Emergency, Primary Care Physicians Need More Teamwork

From Medscape:

Emergency department (ED) physicians and their primary care counterparts all too often work poorly together, and that spells trouble for patient care, say researchers at the Center for Studying Health System Change (HSC) in a new study.

The researchers write that better communication and coordination among PCPs and ED physicians are more important than ever since the nation’s new healthcare reform law will extend insurance coverage to more than 30 million additional Americans, who will be more likely to visit EDs as a result.

Explosive device found on man treated in hospital emergency room

From the Kansas City Star:

Staff at Liberty Hospital called authorities this week after finding an explosive device in clothing worn by a patient admitted to the emergency room.

Liberty police responded just after 11 a.m. Thursday to the hospital, where staff members had been assisting a 19-year-old Holt, Mo., man who had been involved in a rollover car accident near Kearney.

Staff members had found marijuana, assorted pills, drug paraphernalia and an apparent explosive device in the man’s clothing. They moved the items to the ambulance bay and called police.

Welcome to the Emergency Room. Papers Please.

From Time (Swampland blog)

Arizona, which passed a controversial immigration bill last year, is again debating measures to discourage undocumented immigrants from living in the state.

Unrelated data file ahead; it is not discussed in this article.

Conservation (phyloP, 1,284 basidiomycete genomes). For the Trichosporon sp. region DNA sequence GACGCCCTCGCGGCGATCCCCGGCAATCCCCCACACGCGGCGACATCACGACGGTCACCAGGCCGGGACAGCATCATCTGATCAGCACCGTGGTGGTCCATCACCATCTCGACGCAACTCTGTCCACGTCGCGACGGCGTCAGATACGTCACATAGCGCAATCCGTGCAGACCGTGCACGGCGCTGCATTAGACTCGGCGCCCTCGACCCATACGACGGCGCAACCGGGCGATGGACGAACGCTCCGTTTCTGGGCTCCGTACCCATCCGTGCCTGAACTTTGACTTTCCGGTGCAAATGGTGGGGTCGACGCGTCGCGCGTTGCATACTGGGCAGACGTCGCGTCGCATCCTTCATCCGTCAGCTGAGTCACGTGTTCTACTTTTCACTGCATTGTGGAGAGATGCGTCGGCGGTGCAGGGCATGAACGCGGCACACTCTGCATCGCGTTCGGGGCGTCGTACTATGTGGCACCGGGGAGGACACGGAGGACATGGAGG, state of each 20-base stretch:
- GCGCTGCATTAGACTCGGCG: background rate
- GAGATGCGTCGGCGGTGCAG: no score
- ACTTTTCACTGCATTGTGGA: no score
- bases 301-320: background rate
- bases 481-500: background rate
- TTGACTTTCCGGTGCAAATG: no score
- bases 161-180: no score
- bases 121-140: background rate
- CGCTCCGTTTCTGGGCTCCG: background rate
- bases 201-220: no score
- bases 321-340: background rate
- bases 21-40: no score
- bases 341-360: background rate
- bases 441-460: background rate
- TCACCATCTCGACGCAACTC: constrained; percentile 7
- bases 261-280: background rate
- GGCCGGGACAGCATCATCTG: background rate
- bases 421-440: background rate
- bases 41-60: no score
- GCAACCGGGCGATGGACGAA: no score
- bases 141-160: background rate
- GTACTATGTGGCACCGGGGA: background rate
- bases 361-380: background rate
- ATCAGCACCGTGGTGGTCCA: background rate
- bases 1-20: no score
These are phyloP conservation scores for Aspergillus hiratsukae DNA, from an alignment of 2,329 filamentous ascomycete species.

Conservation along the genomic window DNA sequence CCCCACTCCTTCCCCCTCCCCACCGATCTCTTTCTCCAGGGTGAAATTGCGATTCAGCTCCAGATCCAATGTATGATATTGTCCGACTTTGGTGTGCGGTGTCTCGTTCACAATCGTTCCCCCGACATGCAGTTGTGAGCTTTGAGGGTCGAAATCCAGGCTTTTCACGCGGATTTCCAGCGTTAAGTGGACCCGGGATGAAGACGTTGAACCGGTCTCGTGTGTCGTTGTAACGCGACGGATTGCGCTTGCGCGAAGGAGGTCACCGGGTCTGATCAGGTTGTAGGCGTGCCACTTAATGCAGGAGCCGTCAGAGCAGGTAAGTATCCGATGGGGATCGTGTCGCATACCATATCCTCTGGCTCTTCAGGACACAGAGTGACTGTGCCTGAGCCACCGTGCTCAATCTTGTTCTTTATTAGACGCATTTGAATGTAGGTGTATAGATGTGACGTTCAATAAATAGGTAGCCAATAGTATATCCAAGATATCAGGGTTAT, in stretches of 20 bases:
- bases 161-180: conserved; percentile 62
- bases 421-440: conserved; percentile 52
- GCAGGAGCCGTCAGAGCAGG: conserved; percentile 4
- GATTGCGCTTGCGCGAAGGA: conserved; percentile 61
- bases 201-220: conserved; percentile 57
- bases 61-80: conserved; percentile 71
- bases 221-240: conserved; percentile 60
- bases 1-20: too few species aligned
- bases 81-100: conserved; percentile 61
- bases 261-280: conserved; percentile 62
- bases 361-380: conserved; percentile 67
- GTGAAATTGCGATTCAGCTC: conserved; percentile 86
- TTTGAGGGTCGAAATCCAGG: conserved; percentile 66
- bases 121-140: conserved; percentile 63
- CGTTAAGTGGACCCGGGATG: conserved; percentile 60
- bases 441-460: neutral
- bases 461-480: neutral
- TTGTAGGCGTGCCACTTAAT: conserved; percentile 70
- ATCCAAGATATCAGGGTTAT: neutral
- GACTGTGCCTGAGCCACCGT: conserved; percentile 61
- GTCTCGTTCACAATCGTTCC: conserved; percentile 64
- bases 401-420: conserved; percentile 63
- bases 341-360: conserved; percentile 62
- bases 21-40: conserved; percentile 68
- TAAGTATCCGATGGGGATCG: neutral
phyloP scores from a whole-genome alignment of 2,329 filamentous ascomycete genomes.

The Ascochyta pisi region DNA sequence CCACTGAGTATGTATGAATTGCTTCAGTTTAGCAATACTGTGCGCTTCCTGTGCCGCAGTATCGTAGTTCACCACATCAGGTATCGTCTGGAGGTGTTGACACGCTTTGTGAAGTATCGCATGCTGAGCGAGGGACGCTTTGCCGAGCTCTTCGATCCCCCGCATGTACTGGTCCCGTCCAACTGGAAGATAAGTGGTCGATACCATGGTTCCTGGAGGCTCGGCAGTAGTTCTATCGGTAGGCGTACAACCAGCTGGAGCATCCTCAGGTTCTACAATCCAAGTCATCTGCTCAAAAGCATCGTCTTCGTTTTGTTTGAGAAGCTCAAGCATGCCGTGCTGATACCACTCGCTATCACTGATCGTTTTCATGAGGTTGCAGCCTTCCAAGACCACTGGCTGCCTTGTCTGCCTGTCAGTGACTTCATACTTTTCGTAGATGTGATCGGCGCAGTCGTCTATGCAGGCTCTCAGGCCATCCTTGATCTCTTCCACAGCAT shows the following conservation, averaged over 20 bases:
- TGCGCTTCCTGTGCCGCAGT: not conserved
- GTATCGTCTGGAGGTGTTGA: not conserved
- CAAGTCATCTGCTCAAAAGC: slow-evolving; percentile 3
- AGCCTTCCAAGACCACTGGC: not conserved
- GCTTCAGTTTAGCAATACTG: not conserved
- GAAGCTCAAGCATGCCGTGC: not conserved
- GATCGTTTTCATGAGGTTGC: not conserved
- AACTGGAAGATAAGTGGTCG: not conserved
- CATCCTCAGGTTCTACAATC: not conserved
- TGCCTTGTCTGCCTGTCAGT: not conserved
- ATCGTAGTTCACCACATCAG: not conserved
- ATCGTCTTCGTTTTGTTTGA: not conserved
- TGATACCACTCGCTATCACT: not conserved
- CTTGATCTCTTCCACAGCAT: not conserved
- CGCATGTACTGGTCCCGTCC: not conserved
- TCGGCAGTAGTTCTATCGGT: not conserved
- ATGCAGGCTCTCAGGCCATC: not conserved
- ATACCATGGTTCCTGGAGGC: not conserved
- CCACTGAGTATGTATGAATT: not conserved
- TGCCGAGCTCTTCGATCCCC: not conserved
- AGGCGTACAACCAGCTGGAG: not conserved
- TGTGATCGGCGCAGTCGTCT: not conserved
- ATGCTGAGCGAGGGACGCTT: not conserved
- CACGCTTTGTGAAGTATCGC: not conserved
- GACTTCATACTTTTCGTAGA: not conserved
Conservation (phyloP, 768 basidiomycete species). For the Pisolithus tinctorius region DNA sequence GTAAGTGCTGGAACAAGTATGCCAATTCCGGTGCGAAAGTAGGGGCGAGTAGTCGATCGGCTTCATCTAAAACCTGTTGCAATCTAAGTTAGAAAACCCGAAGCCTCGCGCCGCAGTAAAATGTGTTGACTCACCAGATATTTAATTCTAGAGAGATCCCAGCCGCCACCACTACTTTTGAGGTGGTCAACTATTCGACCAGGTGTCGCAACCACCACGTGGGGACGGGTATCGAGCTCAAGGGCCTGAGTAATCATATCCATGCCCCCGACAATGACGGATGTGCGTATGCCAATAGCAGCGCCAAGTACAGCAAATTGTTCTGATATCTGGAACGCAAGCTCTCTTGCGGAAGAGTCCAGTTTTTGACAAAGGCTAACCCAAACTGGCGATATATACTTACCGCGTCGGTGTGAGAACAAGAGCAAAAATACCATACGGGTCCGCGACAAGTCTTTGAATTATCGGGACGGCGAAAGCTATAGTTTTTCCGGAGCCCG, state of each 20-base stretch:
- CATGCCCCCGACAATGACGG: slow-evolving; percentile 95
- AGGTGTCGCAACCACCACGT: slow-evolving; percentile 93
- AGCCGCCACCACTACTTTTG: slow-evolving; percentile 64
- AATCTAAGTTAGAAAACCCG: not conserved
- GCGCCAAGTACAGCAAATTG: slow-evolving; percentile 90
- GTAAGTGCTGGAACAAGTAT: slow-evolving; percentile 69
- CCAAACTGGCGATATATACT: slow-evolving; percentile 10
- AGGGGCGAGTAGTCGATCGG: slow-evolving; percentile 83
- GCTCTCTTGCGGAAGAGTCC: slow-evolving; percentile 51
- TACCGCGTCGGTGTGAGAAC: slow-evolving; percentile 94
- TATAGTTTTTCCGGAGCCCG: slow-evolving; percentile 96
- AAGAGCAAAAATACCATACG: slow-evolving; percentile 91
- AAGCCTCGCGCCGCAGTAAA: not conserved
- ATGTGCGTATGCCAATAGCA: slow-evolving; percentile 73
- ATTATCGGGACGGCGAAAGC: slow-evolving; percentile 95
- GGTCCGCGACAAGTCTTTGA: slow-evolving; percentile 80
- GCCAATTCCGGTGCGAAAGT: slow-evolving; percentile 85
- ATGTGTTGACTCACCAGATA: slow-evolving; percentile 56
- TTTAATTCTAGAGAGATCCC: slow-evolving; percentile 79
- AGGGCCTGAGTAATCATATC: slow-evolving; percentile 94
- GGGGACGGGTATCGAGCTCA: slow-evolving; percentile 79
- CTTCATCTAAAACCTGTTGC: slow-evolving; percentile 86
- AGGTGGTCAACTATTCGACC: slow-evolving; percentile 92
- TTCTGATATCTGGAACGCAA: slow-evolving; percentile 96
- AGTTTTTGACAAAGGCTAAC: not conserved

Another (bill) would take the immigration battle all the way into the emergency room. If passed, the measure would require hospital personnel to verify immigration status of each person before they are admitted. If a person could not prove he or she was in the country legally, the hospital would be required to report that to federal immigration officials. If the person needed emergency care, the hospital would still be required to provide it under the rules spelled out in the Emergency Medical Treatment and Active Labor Act, which makes it illegal to deny care to anyone on the basis of his or her ability to pay.

According to the Arizona Republic, this last proposal has the state’s health care workforce worried. Doctors, nurses and hospital administrators could be on the hook legally if they did not check immigration status and report those who appeared to be undocumented. Some are also concerned that Medicaid funding – partially paid by the state – could be withheld from providers and facilities that don’t check immigration status and report offenders. This “compliance burden” could tax already swamped medical workers. There are also concerns about the threat to public health if illegal immigrants with communicable diseases stay away from emergency rooms for fear of being deported.